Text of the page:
I Could Care Less or I Couldn't Care Less?

Author:
Publish date:

Q: Every time I say, "I could care less," my husband stops me and says, "It's 'I couldn't care less.'" But everyone I know says it the same way I do. Which is correct?—Anonymous

A: For years, my grandma beat "I couldn't care less" into my head just as often as she made me eat my dinner vegetables. And just like broccoli, her grammar correction always left a bad taste in my mouth. But was she right?

When taken literally, the two phrases have opposite meanings. "I couldn't care less" means that it's impossible for me to care any less about the subject at hand than I already do. If I say, "I couldn't care less about hockey," I mean that on a scale of one to 10—with 10 suggesting that I'm the most enthusiastic hockey fan this side of Canada, and one meaning I don't give a flip about the sport—I'm a one. I don't care about hockey at all.

On the other hand, "I could care less" literally means "I care more than I might seem to." If you could care less, you're saying that you care some, which is the opposite of not caring at all.
Now, some folks will argue that "could care less" is intended to be sarcastic and therefore shouldn't be taken literally. But it's hard to convey that in print, so it just looks like unpolished writing.

Stick with "I couldn't care less."

Want more?

Image placeholder title
Flash Fiction Challenge

2021 February Flash Fiction Challenge: Day 27

Write a piece of flash fiction each day of February with the February Flash Fiction Challenge, led by editor Moriah Richard. Each day, receive a prompt, example story, and write your own. Today's prompt is to write something that makes you laugh.

Poetic Forms

Ars Poetica: Poetic Forms

Poetic Form Fridays are made to share various poetic forms. This week, we look at ars poetica and the art of writing poems about poems.

Flash Fiction Challenge

2021 February Flash Fiction Challenge: Day 26

Write a piece of flash fiction each day of February with the February Flash Fiction Challenge, led by editor Moriah Richard. Each day, receive a prompt, example story, and write your own. Today's prompt is to write about an article of clothing.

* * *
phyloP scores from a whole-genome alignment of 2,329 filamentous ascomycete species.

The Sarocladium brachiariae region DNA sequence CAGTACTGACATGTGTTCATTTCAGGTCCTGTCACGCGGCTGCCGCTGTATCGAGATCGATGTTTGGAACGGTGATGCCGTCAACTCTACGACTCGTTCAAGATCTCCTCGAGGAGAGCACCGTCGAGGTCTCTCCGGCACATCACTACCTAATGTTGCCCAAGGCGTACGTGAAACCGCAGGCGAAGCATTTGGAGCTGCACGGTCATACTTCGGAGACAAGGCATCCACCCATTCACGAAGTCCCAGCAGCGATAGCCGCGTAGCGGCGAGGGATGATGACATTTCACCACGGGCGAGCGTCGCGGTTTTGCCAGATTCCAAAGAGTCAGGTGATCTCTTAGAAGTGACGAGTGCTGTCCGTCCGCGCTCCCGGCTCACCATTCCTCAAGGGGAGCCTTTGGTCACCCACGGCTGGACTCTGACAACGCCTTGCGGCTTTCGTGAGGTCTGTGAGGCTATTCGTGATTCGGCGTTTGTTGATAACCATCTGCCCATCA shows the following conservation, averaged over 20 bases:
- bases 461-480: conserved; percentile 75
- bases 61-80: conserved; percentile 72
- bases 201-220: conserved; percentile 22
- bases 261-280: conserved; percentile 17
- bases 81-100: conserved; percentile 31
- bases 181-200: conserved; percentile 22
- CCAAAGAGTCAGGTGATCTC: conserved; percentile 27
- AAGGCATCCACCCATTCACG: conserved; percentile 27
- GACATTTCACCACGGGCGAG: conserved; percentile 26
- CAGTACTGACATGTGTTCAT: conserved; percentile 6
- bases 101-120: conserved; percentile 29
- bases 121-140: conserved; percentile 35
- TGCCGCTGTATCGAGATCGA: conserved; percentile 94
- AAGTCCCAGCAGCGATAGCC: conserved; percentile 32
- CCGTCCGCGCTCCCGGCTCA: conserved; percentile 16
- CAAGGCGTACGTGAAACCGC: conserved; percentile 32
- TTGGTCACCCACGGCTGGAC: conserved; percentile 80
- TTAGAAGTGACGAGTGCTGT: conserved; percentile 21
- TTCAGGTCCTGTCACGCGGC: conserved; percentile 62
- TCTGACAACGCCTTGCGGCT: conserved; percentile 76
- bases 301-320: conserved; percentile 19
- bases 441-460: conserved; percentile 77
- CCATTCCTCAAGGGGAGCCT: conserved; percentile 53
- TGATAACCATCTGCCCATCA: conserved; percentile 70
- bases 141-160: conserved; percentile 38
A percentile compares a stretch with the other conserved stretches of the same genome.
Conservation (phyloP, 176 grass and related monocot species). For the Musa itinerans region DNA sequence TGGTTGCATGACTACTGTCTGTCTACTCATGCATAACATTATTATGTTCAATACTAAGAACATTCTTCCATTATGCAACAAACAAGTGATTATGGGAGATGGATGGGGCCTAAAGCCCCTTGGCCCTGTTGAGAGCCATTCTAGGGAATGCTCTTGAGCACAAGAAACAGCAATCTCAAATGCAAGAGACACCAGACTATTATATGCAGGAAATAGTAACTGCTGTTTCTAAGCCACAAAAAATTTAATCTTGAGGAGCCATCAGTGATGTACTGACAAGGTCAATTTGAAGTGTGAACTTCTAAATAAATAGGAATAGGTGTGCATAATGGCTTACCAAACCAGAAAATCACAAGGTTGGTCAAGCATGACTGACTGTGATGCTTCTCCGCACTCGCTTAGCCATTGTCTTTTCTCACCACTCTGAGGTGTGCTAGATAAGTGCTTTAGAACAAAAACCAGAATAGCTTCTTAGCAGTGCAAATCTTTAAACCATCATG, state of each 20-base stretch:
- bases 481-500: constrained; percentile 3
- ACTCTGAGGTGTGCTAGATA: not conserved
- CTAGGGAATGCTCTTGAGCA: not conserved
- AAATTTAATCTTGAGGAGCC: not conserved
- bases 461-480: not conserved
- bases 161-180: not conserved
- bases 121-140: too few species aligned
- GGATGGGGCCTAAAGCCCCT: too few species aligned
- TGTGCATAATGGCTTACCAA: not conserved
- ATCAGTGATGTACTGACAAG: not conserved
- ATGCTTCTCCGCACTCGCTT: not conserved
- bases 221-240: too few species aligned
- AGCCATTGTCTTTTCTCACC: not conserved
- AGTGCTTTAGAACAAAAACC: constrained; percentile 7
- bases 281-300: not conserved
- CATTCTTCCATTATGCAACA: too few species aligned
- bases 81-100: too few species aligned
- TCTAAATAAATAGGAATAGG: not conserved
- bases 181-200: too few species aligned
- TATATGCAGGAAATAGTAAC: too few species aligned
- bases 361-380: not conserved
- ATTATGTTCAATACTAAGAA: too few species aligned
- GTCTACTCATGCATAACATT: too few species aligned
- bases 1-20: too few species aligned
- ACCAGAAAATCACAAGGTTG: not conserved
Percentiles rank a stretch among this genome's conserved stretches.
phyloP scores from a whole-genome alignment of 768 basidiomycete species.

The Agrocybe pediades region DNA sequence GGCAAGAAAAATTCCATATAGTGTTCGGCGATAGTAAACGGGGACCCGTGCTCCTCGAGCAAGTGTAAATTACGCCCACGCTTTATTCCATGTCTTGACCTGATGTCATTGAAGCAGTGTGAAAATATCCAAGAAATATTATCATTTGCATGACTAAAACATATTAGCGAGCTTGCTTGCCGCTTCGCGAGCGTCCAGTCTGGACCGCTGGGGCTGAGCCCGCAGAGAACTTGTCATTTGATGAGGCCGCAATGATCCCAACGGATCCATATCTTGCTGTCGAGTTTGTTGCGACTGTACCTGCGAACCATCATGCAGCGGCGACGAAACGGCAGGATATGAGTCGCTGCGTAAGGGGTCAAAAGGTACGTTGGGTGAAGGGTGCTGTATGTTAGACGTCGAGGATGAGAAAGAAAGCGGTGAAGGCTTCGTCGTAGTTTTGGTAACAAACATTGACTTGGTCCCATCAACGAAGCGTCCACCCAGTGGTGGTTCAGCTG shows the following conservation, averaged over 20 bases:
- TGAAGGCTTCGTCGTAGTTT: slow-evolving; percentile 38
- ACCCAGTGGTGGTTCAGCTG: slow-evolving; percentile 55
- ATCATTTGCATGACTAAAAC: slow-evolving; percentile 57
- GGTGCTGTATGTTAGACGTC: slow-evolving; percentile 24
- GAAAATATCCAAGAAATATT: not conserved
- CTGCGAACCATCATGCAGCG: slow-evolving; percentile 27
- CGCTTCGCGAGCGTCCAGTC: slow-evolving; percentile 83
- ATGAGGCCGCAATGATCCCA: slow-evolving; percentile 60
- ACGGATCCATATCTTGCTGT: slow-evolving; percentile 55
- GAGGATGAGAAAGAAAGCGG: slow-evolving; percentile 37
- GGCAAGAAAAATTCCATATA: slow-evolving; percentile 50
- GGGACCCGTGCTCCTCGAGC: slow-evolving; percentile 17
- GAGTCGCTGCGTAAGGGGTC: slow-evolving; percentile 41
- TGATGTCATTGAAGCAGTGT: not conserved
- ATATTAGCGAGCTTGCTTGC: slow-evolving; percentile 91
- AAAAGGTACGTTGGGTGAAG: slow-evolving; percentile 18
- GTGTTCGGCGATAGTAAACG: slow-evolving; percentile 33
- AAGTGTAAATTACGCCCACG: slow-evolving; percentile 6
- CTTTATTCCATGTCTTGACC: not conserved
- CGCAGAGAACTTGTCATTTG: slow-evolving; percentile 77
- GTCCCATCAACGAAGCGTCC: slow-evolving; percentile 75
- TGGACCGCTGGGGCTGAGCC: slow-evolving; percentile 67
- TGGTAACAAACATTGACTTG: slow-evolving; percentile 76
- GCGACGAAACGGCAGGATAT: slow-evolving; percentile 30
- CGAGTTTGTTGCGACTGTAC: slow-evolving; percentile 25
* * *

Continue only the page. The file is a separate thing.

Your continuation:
Authors Share Tips on Writing Mystery and Thriller Novels That Readers Love

23 Authors Share Tips on Writing Mystery and Thriller Novels That Readers Love

23 authors share tips on writing mystery and thriller novels that readers love, covering topics related to building suspense, inserting humor, crafting incredible villains, and figuring out the time of death.

Jaclyn Goldis: From Personal History to Historical Fiction

Jaclyn Goldis: From Personal History to Historical Fiction

Debut author Jaclyn Goldis explains how her novel When We Were Young was inspired by her real-life grandmothers and how many times she rewrote her first chapter.

Plot Twist Story Prompts: Forced Decision

Plot Twist Story Prompts: Forced Decision

Every good story needs a nice (or not so nice) turn or two to keep it interesting. This week, force a character to make a decision.

Flash Fiction Challenge

2021 February Flash Fiction Challenge: Day 25

Write a piece of flash fiction each day of February with the February Flash Fiction Challenge, led by editor Moriah Richard. Each day, receive a prompt, example story, and write your own. Today's prompt is to write about a cryptid.

From the Practical to the Mystic: 7 Tips for Writing Historical Fiction

From the Practical to the Mystic: 7 Tips for Writing Historical Fiction

Bestselling author Erika Robuck provides her top 7 tips for creating an engaging historical fiction novel.

Poetry Prompt

Wednesday Poetry Prompts: 559

Every Wednesday, Robert Lee Brewer shares a prompt and an example poem to get things started on the Poetic Asides blog. This week, write a short poem.